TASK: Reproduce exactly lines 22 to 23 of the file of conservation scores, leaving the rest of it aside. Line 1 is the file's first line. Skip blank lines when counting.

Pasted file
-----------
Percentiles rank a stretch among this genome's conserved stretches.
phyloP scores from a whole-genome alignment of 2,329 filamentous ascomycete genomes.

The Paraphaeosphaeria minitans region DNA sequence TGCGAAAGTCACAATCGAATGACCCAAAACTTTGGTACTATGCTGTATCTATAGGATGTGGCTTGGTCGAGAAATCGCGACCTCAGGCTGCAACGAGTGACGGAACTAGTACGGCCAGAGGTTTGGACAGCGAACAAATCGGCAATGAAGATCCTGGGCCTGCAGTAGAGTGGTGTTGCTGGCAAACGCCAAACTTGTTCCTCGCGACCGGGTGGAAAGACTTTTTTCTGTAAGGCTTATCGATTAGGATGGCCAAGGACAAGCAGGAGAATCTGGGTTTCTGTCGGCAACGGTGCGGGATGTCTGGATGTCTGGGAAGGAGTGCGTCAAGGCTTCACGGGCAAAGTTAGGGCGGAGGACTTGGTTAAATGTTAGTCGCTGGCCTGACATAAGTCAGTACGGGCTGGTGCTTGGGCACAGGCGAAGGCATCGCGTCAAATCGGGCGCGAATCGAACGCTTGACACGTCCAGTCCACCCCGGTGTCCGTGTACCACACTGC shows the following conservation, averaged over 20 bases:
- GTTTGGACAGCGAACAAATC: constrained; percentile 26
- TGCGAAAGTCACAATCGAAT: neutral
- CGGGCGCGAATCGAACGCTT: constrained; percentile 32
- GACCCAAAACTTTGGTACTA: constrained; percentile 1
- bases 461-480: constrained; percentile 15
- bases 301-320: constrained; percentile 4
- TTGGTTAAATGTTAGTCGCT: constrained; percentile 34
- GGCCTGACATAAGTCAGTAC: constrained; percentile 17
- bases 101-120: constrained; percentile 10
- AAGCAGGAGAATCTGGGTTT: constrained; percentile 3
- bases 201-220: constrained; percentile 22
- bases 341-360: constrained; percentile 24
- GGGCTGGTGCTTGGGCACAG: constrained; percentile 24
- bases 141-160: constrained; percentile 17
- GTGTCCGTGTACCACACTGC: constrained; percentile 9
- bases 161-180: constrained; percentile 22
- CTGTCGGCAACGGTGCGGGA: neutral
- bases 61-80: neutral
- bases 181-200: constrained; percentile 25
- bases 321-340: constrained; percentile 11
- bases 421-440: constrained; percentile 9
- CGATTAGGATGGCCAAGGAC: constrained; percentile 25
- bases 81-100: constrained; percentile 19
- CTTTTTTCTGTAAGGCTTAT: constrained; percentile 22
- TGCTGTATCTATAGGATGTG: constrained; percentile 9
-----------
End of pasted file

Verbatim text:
- bases 181-200: constrained; percentile 25
- bases 321-340: constrained; percentile 11